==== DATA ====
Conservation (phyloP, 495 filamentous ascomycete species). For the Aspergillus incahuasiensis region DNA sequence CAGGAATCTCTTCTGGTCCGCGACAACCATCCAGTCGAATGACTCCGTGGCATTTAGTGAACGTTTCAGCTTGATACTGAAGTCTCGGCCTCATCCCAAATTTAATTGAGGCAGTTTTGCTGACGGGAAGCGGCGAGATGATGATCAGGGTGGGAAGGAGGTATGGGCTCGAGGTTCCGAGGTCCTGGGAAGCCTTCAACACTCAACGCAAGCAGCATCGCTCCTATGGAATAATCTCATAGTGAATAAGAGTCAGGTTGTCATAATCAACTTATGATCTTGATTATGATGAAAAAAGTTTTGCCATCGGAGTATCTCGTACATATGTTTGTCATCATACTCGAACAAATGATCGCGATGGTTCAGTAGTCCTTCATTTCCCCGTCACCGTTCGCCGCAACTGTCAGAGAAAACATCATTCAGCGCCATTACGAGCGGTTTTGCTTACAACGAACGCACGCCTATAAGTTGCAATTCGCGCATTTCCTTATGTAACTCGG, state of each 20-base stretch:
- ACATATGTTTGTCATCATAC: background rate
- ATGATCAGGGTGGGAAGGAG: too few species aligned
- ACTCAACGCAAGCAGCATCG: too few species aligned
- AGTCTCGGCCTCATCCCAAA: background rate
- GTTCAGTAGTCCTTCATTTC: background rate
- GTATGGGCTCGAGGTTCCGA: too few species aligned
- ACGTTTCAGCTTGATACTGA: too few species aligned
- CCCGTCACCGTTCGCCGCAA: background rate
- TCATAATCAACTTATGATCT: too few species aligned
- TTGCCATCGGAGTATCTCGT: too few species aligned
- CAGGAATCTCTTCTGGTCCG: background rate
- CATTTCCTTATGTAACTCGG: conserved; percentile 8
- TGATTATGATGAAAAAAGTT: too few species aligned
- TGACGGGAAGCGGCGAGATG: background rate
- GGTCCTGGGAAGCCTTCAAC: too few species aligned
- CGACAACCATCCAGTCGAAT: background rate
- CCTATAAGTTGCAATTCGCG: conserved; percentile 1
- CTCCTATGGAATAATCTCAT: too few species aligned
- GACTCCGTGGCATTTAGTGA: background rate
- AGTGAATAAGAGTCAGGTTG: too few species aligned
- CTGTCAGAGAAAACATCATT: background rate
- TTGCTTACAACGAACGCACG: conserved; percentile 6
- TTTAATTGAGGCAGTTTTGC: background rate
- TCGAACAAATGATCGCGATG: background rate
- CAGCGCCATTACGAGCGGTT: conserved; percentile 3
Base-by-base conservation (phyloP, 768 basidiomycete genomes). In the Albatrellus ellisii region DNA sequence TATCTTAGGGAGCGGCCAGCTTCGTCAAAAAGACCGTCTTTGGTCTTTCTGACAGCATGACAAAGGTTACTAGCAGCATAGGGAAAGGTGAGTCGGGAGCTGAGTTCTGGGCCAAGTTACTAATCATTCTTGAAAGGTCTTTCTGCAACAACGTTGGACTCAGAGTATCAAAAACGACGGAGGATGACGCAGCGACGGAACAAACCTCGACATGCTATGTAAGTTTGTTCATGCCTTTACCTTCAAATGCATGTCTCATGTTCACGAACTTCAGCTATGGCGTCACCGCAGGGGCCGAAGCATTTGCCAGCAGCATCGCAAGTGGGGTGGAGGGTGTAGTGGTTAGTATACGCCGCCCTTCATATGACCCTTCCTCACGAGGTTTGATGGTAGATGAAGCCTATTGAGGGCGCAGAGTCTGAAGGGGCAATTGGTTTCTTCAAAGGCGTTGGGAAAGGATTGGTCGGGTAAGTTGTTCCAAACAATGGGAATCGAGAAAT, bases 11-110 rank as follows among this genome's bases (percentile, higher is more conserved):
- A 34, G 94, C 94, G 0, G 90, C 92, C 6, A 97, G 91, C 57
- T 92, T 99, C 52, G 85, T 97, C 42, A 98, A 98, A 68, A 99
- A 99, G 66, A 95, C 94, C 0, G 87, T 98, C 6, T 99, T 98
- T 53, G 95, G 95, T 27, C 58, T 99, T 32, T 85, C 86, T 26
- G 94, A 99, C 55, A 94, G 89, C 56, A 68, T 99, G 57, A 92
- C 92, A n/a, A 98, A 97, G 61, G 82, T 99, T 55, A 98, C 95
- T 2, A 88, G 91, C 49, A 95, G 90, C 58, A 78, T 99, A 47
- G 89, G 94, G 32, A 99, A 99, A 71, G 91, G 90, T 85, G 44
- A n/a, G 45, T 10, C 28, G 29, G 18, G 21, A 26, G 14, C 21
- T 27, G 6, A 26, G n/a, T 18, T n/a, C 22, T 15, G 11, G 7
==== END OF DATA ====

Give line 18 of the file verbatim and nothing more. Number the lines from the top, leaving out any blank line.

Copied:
- CCTATAAGTTGCAATTCGCG: conserved; percentile 1